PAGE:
Podcast: Interviews with Draft Express guru Jon Givony, “Best Unsigned Basketball Player” Dre Baldwin; paean to Obama; The Great White Hype reviewed

Another week, another podcast. The latest episode of the “Taking the Charge” podcast series is now live over at heinnews; this time, Germany-based sportswriter David Hein and BallinEurope run the following gamut.

• A quasi-obligatory nod to the recent W notched by Barack Obama, significantly the US’ first unabashed basketball fanatic in the Oval Office;

• The typical rundown/running on about past and upcoming Euroleague matches, plus how ready Os-as-Los-Angeles-Lakers-fan is to hit the panic button;

• An interview with Jonathan Givony of Draft Express, certainly one of the – if not *the* – authority website on basketball prospects throughout the world. Definitely stay tuned to this portion of the ‘cast to find out who the youth guru identifies as the second coming of Lynn Greer(!);

• An interview with Dre “All Day” Baldwin, who’s currently promoting himself as “The Best Unsigned Basketball Player Alive Today”; and

• A review of the criminally underrated Ron Shelton-penned boxing movie, “The Great White Hype.” (Incidentally, for little good reason aside from basic awesomeness, the trailer for said flick runs under the page break.)

Enjoy the show and, as always, talk to you next week!

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And the Oscar (Robertson) goes to: Basketball Movies in 2010

So the envelopes have been opened and the celebratory parties in Tinseltown have yet to truly begin as Hollywood’s version of the NBA All-Star Weekend draws to a close. BallinEurope spent most of the weekend flipping between the ACB, NBA, “Black Swan” and “The Kids are All Right,” and is thus in perfect mindset to present the 2011 Oscar (Robertson) awards for cinematic basketball excellence.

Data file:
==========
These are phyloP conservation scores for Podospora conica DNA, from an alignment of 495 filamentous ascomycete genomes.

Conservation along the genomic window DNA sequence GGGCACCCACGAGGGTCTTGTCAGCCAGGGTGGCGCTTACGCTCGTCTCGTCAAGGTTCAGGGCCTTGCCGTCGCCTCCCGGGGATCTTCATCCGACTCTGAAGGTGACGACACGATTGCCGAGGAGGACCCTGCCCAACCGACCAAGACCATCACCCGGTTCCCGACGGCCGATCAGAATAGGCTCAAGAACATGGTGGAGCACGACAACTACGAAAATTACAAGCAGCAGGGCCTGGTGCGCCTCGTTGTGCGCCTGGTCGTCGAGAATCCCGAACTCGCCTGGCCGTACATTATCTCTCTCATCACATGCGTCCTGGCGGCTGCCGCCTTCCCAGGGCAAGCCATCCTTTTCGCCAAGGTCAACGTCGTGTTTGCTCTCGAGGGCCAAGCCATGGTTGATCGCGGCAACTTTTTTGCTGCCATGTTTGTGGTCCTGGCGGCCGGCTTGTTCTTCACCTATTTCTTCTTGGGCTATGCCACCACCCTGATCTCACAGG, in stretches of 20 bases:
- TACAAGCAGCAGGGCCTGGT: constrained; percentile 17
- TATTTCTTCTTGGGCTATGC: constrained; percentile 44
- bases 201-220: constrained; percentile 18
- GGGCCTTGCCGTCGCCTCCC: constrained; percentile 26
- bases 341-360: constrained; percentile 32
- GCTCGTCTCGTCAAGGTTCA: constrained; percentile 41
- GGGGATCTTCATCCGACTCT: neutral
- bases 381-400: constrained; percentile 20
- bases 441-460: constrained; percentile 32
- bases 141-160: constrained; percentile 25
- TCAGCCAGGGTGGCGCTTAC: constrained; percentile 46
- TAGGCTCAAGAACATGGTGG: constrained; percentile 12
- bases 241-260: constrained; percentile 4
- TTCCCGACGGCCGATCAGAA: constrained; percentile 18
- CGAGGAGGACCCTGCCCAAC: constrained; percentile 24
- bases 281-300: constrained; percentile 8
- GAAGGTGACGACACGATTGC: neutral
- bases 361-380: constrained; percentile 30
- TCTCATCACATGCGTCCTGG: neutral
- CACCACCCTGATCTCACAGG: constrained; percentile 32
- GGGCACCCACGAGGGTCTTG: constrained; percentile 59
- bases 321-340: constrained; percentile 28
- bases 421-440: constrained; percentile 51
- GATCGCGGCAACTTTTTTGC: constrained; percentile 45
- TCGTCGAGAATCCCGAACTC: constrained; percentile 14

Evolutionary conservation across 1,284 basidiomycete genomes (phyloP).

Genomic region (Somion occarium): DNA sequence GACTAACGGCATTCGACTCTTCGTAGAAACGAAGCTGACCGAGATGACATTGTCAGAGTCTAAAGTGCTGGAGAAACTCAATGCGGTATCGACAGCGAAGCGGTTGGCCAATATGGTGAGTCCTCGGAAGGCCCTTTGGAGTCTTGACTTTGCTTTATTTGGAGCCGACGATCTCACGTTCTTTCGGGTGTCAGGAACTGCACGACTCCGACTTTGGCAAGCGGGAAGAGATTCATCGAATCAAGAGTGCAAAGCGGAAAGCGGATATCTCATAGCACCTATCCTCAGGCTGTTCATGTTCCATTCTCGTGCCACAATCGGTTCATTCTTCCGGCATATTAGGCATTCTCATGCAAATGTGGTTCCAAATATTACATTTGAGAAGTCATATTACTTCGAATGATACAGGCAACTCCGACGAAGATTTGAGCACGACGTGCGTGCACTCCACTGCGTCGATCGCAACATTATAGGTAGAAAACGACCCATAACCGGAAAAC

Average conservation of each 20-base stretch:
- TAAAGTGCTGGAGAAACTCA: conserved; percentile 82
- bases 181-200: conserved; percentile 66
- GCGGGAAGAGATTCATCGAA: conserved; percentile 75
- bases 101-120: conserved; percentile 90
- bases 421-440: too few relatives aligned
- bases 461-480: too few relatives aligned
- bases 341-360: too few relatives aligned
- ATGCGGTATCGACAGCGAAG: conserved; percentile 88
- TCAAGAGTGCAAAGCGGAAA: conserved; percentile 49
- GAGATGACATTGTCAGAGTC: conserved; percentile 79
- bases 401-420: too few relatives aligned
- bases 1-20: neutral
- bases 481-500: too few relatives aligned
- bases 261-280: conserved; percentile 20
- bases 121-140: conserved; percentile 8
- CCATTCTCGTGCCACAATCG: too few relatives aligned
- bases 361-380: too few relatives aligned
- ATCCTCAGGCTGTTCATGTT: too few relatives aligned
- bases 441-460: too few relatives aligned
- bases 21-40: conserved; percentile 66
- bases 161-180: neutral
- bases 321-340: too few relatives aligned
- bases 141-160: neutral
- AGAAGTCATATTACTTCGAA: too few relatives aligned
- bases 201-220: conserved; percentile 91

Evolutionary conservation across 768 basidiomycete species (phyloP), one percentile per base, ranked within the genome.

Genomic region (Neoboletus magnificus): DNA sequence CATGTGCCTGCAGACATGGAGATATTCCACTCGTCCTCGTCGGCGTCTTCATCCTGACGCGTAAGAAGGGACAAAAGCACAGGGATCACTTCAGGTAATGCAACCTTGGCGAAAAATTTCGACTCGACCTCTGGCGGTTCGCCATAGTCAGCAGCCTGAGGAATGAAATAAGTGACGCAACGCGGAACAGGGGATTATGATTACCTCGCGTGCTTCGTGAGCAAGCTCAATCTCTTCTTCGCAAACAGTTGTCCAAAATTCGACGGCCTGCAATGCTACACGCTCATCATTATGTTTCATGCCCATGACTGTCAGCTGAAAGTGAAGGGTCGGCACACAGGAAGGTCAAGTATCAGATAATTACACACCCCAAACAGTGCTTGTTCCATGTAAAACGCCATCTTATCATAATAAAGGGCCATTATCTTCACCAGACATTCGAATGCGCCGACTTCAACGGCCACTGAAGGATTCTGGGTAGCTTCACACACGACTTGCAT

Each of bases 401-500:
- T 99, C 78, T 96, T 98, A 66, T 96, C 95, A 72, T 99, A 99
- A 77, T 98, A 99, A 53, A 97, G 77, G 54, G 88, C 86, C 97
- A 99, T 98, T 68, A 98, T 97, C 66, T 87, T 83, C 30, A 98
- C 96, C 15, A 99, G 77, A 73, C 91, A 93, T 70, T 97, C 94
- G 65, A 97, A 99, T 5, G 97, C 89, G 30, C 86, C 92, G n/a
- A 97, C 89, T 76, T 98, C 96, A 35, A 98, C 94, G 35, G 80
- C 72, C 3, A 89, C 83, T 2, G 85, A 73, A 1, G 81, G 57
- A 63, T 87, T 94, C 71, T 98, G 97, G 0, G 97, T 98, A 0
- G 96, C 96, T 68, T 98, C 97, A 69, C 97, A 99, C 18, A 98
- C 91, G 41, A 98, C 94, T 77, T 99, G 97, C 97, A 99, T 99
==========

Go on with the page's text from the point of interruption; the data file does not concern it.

Wait, did BiE say “cinematic”? That particular adjective may be slightly inaccurate for the films of 2010, especially considering the key noun “excellence” is also involved: In terms of basketball movies, the good news/bad news summation for last year’s roundball cinema subgenre informs that, while the volume of full-length features, documentaries and short videos was up in 2010, a single force dominated in terms of quality. And that force was ESPN. And last year’s best basketball films were, simply put, all on TV.

First, the field in the race for the “Best Dramatic Full-Length Feature” Oscar (Robertson).

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The greatest basketball movie ever made

In awarding the first-ever Oscar (Robertson) for the Best Basketball Motion Picture of The Year, Ball in Europe is pleased to be able to acknowledge not only truly the best basketball movie of 2009, but the best movie of 2009; not only the greatest film of the year, but the greatest film of all-time; and not merely the greatest film of all-time, but one of the single most significant accomplishments in the very existence of homo sapiens.

To that film – nay, this human achievement – goes the 2009 Oscar (Robertson) for Best Basketball Motion Picture of the Year.

That film is “Who Shot Mamba?”

As a mere mortal like yours truly has no business even attempting to encapsulate the breathtaking breadth of this film’s philosophical scope and no chance at capturing all the sharp humor in a movie that blows away discussion of formerly held cinematic comedy classics like “The Great Dictator” and “The Life of Brian” (Is it any coincidence that Mamba’s titular character is as serpentine as that Monty fellow from Britain?), I’ll allow the official website to provide the capsule description: